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Men of War: Assault Squad

All riot on the Eastern Front.

Dark blue icons of video game controllers on a light blue background
Image credit: Eurogamer

Think of a World War II real-time strategy title and Relic's Company of Heroes immediately springs to mind. It was like Dawn of War's serious older brother. Or better still, Band of Brothers: The Game, with production values to match.

2009's Men of War feels like the only major development in the genre since. While it lacked a little of CoH's Hollywood sheen, it more than made up for that with detail, historical focus and sheer, mud-chucking brutality.

Assault Squad is the second expansion in the series, excluding a standalone (a third one – Vietnam – is also in the works). It continues Men Of War's unique tradition of memorable, hand-carved missions, each of which is a tight bundle of tactical puzzles in its own right. There are 15 new missions in total, designed for single or co-op play, set across German and American campaigns.

The early missions we've played so far are chewy and delicious. If ever a game denied the tank-rush philosophy it's Men Of War, and the required leapfrogging of combined arms across the map simulates the tooth-and-nail consolidation of territory with authenticity.

Each mission starts you off with a handful of infantry and a small pool of production points. Enemy-held territorial capture-points are your step-by-step goals; they provide a boost to your production-point income and unlock new purchase options.

Infantry are automatically placed in intelligent, cover-providing locations when ordered.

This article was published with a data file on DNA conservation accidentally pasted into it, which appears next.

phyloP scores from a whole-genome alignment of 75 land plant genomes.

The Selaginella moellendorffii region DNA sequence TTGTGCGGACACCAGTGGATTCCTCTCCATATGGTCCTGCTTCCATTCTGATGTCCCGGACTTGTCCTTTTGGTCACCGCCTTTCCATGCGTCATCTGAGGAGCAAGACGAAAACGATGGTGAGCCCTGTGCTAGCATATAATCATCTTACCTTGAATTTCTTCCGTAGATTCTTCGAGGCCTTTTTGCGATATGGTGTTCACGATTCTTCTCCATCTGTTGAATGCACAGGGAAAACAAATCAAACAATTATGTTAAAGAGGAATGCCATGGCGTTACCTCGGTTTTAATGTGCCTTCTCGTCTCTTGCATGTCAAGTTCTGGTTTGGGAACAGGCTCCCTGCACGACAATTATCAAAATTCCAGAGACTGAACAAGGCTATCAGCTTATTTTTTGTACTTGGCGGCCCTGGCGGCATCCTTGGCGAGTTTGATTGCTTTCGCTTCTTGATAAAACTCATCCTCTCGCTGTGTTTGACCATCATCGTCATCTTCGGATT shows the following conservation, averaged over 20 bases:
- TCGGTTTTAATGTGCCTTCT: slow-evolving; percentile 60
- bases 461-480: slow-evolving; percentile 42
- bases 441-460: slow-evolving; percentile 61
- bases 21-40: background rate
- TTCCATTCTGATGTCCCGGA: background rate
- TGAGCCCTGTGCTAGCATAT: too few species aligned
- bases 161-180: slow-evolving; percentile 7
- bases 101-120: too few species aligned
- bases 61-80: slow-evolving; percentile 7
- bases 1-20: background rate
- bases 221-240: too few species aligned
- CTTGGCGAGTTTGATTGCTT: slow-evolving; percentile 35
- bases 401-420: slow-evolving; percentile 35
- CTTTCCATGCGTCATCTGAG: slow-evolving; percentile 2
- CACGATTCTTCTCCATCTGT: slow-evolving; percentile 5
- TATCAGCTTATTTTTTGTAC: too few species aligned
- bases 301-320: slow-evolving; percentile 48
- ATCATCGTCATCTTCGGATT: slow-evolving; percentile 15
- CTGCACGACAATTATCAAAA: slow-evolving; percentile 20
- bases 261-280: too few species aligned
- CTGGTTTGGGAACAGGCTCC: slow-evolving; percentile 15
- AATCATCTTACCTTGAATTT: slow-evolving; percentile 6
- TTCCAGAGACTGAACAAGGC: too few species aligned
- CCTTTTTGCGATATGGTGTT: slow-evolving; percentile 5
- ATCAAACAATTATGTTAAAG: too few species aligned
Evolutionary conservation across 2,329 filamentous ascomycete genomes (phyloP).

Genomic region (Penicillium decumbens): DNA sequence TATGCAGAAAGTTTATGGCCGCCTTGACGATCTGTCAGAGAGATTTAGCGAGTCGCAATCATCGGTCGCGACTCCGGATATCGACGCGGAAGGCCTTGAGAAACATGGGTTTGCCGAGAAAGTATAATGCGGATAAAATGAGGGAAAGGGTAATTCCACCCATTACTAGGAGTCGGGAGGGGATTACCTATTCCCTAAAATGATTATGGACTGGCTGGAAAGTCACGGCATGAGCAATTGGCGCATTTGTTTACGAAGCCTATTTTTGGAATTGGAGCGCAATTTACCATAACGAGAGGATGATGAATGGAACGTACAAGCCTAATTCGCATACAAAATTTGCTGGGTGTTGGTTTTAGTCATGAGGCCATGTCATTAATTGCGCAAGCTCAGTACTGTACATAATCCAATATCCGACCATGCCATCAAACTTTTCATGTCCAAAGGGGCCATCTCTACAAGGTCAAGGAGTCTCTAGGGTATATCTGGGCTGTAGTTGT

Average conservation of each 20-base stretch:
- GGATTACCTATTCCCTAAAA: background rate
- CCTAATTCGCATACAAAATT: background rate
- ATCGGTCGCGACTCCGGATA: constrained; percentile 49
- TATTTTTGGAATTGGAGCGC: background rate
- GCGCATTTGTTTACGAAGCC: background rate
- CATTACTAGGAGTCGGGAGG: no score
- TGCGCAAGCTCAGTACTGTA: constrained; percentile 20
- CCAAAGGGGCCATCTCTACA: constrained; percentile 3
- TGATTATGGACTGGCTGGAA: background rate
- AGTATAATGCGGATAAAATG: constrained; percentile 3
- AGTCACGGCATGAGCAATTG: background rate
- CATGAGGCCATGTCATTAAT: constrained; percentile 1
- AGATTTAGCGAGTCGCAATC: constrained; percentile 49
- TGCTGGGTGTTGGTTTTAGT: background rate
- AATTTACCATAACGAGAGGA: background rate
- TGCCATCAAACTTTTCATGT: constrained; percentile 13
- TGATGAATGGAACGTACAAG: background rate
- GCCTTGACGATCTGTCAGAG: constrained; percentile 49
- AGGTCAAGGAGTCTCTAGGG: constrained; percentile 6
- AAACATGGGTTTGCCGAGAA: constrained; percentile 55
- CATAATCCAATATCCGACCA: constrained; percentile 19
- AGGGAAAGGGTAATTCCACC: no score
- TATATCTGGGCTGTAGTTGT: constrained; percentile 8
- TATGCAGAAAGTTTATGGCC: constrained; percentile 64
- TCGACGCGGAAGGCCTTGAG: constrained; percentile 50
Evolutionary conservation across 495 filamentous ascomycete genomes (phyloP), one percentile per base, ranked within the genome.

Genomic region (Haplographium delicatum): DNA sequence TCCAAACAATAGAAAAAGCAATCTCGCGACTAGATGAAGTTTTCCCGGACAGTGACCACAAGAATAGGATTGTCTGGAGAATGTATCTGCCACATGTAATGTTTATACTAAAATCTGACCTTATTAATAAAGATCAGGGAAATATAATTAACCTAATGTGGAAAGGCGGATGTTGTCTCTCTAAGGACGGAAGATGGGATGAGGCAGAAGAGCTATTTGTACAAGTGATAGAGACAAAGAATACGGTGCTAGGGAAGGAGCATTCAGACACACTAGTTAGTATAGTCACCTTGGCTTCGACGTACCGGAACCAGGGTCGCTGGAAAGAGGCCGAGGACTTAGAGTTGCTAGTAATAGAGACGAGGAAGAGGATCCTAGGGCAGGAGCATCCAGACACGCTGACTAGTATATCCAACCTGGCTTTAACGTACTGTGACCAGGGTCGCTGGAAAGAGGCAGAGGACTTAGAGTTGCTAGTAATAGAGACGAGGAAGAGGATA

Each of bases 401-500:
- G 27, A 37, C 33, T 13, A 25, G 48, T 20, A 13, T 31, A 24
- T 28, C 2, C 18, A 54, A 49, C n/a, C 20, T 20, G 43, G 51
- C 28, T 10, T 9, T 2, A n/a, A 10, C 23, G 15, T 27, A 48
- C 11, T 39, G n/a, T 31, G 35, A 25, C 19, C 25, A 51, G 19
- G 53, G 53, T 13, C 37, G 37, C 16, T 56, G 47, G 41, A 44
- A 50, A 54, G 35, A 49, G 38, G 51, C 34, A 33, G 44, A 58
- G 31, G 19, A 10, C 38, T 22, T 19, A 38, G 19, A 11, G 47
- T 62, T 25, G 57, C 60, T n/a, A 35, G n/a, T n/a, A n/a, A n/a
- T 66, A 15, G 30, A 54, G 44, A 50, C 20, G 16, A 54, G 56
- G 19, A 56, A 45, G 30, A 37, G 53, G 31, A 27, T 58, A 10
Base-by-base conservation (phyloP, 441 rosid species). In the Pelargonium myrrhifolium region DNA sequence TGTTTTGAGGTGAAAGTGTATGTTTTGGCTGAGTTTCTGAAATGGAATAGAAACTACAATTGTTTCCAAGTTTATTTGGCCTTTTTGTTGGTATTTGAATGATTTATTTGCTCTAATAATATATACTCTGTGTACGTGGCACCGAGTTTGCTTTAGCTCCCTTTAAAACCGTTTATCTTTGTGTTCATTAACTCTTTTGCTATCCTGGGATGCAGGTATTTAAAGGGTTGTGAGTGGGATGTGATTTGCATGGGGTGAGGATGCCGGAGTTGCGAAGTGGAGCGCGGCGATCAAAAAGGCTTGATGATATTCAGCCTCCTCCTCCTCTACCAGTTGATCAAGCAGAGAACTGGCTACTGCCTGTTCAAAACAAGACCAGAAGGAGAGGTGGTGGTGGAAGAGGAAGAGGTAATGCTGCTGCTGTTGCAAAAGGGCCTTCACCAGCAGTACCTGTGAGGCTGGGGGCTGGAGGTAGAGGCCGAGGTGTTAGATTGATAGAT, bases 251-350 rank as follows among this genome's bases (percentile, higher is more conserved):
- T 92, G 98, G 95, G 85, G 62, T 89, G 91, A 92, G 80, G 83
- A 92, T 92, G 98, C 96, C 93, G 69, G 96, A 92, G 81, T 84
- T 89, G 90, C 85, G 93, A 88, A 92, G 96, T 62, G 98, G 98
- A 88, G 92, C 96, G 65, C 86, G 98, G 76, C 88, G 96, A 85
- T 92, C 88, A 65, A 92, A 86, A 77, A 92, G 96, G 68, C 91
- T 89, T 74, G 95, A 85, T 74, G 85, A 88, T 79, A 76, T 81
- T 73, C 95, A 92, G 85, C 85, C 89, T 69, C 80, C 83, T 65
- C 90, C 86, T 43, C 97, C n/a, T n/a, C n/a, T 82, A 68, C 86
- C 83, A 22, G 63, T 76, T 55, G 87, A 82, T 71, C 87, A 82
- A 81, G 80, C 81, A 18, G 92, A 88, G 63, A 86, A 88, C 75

In addition, missions present you with a set of conditions which must be met before key units become available. The American assault on Caen, for example, requires you to capture the town before armoured units can be fielded. Own the roads and the Shermans can roll in.

What really characterises the experience is the slow sense of progression in each mission and the requirement for thoughtful application of resources. Run a bunch of infantry at a defended position and they'll get ventilated by machine-gun fire. Roll a column of tanks up a road – even high-end models such as the Tiger – and they'll get picked off in pretty short order by AT-guns.

Any unit which advances unsupported is a wasted asset, because the enemy rarely fields a rock without a sheet of paper and a pair of scissors to hand.

Capture-points are generally surrounded by sandbags, but a well-placed cannon or AT shell can wipe them away.

Moreover, consolidating your battle-lines is crucial. If you stall after capturing two out of three command-points in an area, the AI will reinforce the remaining point and start poking back. If your enemy builds up enough forces in the area, he'll send flanking forces trotting down the map to threaten your new recruits as you order them in. As we've discussed, lone forces never survive very long.

To make matters more strikingly brutal, vision-ranges are considerably longer – realistically so – than in most other RTS games. Roads are particularly nasty as they offer no cover, and a concealed unit can play absolute havoc with lone advancing troops and vehicles.

Much of which will be familiar to players of Men Of War. As will the immense detail in every map, many of which are colossal.